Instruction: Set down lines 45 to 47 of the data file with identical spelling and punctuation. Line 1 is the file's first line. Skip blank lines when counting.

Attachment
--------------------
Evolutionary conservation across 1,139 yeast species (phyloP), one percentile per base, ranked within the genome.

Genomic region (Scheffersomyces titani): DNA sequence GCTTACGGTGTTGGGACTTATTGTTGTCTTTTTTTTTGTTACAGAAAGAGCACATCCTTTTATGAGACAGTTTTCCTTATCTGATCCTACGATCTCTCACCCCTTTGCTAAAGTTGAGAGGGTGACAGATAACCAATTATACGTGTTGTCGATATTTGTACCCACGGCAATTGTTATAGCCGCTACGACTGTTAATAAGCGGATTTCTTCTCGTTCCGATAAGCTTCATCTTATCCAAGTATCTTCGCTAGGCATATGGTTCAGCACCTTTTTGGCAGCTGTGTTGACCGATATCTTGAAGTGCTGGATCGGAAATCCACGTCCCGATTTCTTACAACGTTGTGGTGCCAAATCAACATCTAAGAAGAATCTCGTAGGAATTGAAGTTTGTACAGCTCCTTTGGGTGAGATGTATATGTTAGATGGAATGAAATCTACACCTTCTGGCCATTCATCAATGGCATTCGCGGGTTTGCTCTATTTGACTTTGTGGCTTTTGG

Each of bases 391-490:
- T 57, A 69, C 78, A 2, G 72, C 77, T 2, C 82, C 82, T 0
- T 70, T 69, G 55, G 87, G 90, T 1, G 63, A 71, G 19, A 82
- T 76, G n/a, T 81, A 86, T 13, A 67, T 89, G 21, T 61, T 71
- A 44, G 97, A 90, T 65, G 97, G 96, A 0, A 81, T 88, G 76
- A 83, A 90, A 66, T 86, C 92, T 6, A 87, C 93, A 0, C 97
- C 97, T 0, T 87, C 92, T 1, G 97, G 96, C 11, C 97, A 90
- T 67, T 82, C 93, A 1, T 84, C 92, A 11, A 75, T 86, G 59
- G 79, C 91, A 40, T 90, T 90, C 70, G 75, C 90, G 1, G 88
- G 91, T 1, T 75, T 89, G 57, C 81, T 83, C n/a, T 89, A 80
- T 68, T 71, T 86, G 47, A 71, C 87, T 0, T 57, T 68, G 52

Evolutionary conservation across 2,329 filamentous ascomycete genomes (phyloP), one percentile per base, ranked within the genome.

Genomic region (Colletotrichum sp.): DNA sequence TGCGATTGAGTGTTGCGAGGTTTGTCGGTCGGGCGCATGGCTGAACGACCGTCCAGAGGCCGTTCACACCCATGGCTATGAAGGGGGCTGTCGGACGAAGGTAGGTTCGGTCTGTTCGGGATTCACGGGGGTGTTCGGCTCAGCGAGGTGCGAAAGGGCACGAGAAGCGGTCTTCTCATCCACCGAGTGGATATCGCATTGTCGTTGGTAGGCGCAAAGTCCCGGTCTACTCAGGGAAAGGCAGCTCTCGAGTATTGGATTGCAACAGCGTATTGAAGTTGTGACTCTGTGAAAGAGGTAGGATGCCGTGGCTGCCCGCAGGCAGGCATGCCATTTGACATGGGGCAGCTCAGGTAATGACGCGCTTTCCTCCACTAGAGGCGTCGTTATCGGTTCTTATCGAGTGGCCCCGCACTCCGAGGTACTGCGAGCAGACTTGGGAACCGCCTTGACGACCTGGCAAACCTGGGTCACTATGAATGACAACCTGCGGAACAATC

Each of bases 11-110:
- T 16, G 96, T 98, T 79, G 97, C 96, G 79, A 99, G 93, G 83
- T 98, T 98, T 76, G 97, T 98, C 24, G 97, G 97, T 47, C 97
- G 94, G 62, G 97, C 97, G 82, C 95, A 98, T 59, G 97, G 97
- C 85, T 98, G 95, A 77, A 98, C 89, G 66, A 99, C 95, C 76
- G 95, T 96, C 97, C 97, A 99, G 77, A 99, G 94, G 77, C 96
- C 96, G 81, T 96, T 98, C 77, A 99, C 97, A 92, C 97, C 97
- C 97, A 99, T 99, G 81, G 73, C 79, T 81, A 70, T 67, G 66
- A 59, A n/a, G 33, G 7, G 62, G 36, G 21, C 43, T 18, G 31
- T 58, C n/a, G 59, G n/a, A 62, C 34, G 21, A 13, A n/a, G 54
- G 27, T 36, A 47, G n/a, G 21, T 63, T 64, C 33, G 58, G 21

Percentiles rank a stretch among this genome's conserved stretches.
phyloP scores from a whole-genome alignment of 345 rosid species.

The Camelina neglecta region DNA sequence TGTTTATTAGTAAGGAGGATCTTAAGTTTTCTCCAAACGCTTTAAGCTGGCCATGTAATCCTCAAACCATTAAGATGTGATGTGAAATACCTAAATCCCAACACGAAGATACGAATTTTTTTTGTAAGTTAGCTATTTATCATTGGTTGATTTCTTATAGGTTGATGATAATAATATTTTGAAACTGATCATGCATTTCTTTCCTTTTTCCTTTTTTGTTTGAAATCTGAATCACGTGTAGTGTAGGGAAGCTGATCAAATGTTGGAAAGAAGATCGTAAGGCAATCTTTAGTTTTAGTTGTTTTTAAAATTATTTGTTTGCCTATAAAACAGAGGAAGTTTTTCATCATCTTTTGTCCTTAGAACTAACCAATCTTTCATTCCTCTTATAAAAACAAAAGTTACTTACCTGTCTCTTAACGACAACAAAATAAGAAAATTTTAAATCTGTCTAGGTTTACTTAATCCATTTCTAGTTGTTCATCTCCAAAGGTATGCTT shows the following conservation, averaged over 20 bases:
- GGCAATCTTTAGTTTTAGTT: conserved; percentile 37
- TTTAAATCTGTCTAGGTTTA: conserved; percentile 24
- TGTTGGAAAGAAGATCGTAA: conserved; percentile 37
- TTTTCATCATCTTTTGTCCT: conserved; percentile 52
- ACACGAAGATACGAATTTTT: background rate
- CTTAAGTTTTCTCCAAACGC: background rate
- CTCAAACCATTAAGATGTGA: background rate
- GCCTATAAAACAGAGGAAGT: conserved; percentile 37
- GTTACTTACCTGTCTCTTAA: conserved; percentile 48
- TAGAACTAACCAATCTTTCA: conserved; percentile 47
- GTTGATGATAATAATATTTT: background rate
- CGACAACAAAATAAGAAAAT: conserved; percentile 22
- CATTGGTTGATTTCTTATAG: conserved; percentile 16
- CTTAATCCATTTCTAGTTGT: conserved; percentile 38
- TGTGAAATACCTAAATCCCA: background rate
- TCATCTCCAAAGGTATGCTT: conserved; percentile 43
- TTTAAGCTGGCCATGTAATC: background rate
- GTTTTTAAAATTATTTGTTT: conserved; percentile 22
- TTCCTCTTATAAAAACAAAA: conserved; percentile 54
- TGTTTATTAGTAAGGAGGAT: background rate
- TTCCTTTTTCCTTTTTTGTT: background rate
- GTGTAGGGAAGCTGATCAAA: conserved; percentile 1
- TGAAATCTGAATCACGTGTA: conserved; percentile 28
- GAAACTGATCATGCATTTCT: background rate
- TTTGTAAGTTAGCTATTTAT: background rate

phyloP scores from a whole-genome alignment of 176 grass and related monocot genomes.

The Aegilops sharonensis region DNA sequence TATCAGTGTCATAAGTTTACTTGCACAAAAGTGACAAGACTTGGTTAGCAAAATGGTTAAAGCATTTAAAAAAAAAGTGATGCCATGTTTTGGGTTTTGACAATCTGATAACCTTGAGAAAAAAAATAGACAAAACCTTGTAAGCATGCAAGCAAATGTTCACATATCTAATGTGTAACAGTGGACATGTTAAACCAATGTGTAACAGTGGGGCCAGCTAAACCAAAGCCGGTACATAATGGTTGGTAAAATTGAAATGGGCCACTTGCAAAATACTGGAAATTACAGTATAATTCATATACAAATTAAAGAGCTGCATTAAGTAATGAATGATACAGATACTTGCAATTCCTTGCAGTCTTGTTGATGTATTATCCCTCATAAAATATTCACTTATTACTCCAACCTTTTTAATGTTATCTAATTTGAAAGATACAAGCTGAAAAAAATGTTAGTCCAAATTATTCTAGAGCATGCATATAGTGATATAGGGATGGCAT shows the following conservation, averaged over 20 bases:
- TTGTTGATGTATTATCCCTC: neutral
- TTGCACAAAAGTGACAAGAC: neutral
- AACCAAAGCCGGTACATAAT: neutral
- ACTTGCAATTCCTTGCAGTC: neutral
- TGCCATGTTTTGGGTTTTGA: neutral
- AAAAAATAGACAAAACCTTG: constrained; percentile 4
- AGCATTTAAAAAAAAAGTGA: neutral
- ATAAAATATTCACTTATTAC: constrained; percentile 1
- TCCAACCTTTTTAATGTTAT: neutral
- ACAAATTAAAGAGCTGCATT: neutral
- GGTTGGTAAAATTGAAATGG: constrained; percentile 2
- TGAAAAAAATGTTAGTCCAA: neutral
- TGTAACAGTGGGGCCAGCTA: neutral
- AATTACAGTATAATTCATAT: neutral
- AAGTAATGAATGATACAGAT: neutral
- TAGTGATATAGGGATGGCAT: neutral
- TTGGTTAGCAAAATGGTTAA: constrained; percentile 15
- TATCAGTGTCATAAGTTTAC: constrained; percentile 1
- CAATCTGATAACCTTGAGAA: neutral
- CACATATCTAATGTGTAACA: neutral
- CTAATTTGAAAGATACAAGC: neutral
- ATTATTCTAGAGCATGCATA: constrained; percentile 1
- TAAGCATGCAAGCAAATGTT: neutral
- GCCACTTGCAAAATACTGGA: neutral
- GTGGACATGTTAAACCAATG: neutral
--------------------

- TCATCTCCAAAGGTATGCTT: conserved; percentile 43
- TTTAAGCTGGCCATGTAATC: background rate
- GTTTTTAAAATTATTTGTTT: conserved; percentile 22